Best wishes

Pat Harvey Consultant Clinical Psychologist, Psychology and Counselling Service Manager (retired) BPS No. 4810

Copy of email letter sent 6 October 2020 to Hazel McLaughlin, BPS President, copied to Sarb Bajwa, Kathryn Scott and Esther Cohen Tovee. Heading: ‘Urgent expression of concern about prescribing rights consultation process.’ Signed by 102 psychologists.

Dear Hazel McLaughlin,

We write to express our grave concerns about the proposal to extend prescribing rights to some psychologists, and about the process through which the BPS view is being decided. This decision has the potential to produce major changes in how psychology and the BPS are seen by the general public and in the ways in which psychologists work with people referred to them, as well as how they work alongside other professionals. An open letter to the BPS outlined many other serious concerns, including the growing awareness of overprescription and withdrawal problems in antidepressants, and the overuse and misuse of psychiatric drugs in people with learning disabilities and older adults . Equally complex issues are raised by the prospect of prescribing in other proposed settings, all of which deserve careful consideration in their own right.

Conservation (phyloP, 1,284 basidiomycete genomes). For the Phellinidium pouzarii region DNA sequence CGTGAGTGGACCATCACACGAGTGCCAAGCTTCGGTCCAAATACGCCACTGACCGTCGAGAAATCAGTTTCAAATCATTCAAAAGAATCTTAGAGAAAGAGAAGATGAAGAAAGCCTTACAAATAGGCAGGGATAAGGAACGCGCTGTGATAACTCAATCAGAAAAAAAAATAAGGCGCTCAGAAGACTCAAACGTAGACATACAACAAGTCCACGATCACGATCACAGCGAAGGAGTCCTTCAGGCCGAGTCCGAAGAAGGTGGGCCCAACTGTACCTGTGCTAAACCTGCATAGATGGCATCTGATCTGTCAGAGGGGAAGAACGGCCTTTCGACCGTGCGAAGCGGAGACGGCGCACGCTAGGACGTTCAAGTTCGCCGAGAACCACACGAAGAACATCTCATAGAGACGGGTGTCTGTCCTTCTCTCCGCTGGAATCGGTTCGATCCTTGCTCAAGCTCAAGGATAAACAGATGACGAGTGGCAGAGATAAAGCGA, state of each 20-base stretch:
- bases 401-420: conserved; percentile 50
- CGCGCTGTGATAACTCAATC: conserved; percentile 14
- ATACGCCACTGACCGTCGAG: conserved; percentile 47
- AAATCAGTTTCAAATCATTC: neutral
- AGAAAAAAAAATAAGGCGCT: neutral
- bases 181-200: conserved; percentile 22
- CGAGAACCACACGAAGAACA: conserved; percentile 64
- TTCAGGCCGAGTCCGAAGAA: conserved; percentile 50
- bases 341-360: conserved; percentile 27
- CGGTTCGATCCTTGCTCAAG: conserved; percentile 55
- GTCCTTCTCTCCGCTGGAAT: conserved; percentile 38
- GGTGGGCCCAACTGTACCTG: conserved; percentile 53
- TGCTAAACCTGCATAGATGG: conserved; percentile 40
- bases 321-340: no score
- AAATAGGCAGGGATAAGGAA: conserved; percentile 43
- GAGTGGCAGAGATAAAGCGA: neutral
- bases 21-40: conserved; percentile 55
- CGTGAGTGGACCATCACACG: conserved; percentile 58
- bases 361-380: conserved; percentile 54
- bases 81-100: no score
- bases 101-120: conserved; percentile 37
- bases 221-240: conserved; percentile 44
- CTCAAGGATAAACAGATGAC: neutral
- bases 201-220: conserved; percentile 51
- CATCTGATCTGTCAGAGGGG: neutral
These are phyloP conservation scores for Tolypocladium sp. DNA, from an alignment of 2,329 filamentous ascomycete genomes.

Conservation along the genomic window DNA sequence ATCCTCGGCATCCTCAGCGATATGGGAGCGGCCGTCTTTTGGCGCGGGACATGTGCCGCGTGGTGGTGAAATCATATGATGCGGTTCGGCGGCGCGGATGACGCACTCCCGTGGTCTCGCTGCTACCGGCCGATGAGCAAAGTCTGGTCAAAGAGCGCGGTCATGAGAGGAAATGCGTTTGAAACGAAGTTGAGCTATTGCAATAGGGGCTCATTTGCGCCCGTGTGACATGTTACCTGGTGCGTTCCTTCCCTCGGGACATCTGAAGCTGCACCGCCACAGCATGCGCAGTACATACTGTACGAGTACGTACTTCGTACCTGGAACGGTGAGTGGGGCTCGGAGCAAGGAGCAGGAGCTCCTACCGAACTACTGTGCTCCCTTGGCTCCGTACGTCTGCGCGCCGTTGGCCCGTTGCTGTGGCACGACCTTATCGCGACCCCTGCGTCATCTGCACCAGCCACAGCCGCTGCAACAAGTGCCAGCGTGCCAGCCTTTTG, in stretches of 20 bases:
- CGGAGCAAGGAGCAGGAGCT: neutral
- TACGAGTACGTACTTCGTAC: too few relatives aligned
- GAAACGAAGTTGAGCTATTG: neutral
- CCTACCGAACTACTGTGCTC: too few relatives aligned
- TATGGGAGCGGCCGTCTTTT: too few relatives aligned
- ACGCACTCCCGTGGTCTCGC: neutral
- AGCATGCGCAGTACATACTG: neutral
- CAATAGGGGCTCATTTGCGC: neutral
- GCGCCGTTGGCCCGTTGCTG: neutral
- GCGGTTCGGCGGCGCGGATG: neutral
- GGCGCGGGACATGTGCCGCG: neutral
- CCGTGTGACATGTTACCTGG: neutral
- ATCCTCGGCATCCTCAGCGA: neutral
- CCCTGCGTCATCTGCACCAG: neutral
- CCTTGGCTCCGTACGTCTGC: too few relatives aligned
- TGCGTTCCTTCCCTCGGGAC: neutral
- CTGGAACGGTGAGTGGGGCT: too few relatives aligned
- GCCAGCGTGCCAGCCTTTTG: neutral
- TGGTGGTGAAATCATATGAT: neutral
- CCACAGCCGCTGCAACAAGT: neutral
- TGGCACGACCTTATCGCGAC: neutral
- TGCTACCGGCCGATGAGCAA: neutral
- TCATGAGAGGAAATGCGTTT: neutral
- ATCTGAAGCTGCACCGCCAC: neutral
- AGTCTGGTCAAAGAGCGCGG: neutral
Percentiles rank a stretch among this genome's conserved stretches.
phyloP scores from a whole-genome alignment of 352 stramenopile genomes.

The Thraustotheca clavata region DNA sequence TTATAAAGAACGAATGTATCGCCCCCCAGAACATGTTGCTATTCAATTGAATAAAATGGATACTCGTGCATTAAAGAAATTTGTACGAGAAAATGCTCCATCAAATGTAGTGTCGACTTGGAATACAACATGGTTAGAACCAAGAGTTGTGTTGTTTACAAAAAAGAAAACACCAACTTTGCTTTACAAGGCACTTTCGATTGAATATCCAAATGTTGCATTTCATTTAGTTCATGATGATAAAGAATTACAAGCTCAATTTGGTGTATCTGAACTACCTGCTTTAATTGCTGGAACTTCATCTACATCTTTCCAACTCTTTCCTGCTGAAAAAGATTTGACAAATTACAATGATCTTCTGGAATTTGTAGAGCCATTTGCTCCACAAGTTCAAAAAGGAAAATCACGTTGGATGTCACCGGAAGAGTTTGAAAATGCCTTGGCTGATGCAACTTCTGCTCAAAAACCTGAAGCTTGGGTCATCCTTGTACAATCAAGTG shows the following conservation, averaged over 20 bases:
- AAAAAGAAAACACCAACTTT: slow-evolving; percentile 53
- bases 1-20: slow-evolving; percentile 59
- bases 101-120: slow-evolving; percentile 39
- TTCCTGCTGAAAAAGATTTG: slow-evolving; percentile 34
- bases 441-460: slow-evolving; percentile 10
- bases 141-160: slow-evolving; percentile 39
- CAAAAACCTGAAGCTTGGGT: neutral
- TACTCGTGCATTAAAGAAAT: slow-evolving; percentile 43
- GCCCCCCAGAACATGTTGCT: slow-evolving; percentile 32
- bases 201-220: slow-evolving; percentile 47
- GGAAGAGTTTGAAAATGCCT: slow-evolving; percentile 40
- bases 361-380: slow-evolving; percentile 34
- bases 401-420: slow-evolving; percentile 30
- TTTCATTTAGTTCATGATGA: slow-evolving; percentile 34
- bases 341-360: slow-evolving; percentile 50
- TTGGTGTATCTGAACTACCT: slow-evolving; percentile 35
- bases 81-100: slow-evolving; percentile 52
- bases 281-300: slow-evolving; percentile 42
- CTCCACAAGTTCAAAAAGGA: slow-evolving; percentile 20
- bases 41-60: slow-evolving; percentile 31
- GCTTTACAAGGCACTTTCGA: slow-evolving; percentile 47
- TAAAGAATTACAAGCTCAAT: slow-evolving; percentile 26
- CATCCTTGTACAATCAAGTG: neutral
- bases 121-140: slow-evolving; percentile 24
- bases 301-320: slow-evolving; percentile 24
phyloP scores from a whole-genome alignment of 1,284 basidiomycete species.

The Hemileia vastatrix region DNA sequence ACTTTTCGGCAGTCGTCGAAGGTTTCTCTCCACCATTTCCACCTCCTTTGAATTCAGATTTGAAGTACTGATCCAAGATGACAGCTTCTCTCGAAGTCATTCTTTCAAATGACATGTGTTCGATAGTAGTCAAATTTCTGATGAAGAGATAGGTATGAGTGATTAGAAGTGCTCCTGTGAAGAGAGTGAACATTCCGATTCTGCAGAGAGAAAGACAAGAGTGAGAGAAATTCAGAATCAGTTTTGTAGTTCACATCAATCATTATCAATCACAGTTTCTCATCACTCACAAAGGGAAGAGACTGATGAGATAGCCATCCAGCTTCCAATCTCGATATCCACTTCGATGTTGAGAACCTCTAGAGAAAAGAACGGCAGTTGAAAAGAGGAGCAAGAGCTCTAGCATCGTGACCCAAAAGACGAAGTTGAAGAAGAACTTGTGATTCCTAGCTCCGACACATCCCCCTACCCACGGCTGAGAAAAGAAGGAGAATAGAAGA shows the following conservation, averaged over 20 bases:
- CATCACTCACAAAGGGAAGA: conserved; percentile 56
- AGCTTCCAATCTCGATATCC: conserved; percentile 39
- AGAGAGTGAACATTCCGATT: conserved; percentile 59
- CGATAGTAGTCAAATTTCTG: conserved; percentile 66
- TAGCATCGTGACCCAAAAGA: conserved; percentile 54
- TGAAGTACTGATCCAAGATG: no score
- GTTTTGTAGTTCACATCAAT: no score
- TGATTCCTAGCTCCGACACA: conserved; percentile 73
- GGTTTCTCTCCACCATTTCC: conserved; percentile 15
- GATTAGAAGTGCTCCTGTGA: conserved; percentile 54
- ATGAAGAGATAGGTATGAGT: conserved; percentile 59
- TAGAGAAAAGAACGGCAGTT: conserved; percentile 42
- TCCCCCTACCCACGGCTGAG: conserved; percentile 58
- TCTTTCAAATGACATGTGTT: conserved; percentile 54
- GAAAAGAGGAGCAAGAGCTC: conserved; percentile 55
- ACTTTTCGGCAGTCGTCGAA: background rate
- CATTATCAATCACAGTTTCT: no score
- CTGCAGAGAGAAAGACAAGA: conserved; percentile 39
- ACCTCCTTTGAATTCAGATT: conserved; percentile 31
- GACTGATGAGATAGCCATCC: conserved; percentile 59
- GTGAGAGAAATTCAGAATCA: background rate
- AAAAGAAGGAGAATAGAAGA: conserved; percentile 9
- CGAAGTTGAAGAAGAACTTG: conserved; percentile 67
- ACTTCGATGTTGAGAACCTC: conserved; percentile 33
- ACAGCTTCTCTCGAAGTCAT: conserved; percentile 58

All of this has serious, undiscussed implications for our core professional roles and independence. Particularly in mental health settings, there is a risk of jeopardising our specialist expertise and the psychological perspective that is so important and already under-represented, thus reducing rather than increasing service user choice. The requirement for prescribing psychologists to use diagnostic categories directly contradicts the DCP Position Statement on Classification (2013) which called for a move away from functional psychiatric diagnosis, and the DCP Good Practice Guidelines on Psychological Formulation (2011), which describe formulation as an alternative to, not an addition to, psychiatric diagnosis. The gravity of the implications in already highly controversial areas, and the strong opinions held on both sides of the argument, demands a thorough consultation process which is open and transparent, balanced and unbiased. It needs to be based on sound methods and evidence and to ensure that BPS members are fully informed about the issues and implications. None of this has happened. This at the very least risks reputational damage to the BPS.